What Is the Future of Evangelicals for Israel?

A sign with Arabic writing "Palestine the land of Jesus is eager for justice, peace and stability" is seen at the Lady of Peace church, background, in Amman, Jordan. (AP Photo)
A sign with Arabic writing “Palestine the land of Jesus is eager for justice, peace and stability” is seen at the Lady of Peace church, background, in Amman, Jordan. (AP Photo)

A majority of Americans of all Christian traditions typically tell pollsters they support Israel, with Evangelicals leading the way. A recent Pew survey shows 60 percent of white Evangelicals sympathizing “a lot” with Israel versus 9 percent with Palestinians.

Strong Evangelical support for Israel is politically and strategically significant. Israeli leaders for decades have understandably sought friendship with Evangelical leaders and constituencies. More recently, critics of Israel, including leftist foundations, have sought to neutralize Evangelical support for Israel, with some success among Evangelical elites.

A Washington, D.C., group called Telos, headed by a former GOP congressional staffer and funded by George Soros, routinely takes elite Evangelicals to the West Bank for the pro-Palestinian perspective. To that end, a conference every two years in the Holy Land called “Christ at the Checkpoint” hosts hundreds of Evangelicals.

A professor at Wheaton College, Evangelicalism’s most prestigious school, takes students to “Christ at the Checkpoint” and is himself a prominent critic of pro-Israel Evangelicals. He was prominently featured in a film for Evangelicals several years ago called With God on Our Side, which lampooned pro-Israel theology.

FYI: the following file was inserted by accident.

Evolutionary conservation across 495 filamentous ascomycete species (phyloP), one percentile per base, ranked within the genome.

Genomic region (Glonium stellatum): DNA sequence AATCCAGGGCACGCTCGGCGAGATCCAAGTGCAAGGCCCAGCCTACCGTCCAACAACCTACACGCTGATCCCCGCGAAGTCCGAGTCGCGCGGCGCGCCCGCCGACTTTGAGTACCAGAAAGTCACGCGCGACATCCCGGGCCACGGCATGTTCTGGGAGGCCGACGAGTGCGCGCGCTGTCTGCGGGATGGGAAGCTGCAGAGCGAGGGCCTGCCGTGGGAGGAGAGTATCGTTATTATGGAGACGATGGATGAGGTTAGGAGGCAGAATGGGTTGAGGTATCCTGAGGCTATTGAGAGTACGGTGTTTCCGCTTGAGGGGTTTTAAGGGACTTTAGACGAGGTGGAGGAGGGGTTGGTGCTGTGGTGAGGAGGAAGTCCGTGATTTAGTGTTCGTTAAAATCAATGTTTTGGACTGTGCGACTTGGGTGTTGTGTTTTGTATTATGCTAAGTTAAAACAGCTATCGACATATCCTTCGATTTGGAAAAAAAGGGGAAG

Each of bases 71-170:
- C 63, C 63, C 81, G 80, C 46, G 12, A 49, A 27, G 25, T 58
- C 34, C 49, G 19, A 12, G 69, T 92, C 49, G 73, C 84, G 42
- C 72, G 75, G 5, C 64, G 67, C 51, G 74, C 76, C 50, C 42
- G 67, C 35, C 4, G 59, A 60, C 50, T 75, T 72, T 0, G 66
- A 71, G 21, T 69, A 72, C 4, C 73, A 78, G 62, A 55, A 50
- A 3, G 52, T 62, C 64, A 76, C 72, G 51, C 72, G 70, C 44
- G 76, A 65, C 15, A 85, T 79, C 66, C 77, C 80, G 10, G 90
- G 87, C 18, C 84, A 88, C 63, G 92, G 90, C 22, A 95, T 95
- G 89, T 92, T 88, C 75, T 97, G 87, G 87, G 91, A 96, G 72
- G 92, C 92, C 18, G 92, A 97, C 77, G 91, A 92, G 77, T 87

World Vision, the $1 billion Evangelical relief group, supports “Christ at the Checkpoint” and other activism to steer Evangelicals away from support for Israel. It echoes Telos and similar groups in urging a purportedly “pro-Israel, pro-Palestine, pro-peace, pro-justice and pro-Jesus” stance, which by neutralizing Evangelicals as a uniquely pro-Israel force, effectively favors Palestinian advocacy.

Compounding this activism is the fading of the old Religious Right, whose leaders, like the late Jerry Falwell, were outspokenly pro-Israel and claimed to speak for millions. A new generation of Evangelical leaders is more reluctant to wade into controversy. Some old Religious Right figures were believers in Dispensationalism, a 19th century movement asserting and stressing various End Times events, including the restoration of Israel, before Christ’s return.

The “Left Behind” literature is rooted in Dispensationalism, and millions of sincere Christians adhere to some version of it. Critics of Christian Zionism often critique Dispensationalism as apocalyptic and imply it is the main force for Evangelical support for Israel. They also claim that Dispensationalism is on the decline, with little pull among young Evangelicals.

But most pro-Israel Christians, including Evangelicals, have never been full-throttle Dispensationalists. They instead focus on sympathy for world Jewry after the Holocaust, the ongoing threat on anti-Semitism, nasty anti-Israel regimes like theocratic Iran, Israel’s thriving democracy, Israel’s alliance with America, and more recently, Israel as an oasis of protection for Mideast Christians, under siege nearly everywhere else.

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SOURCE: The Washington Examiner
Mark Tooley

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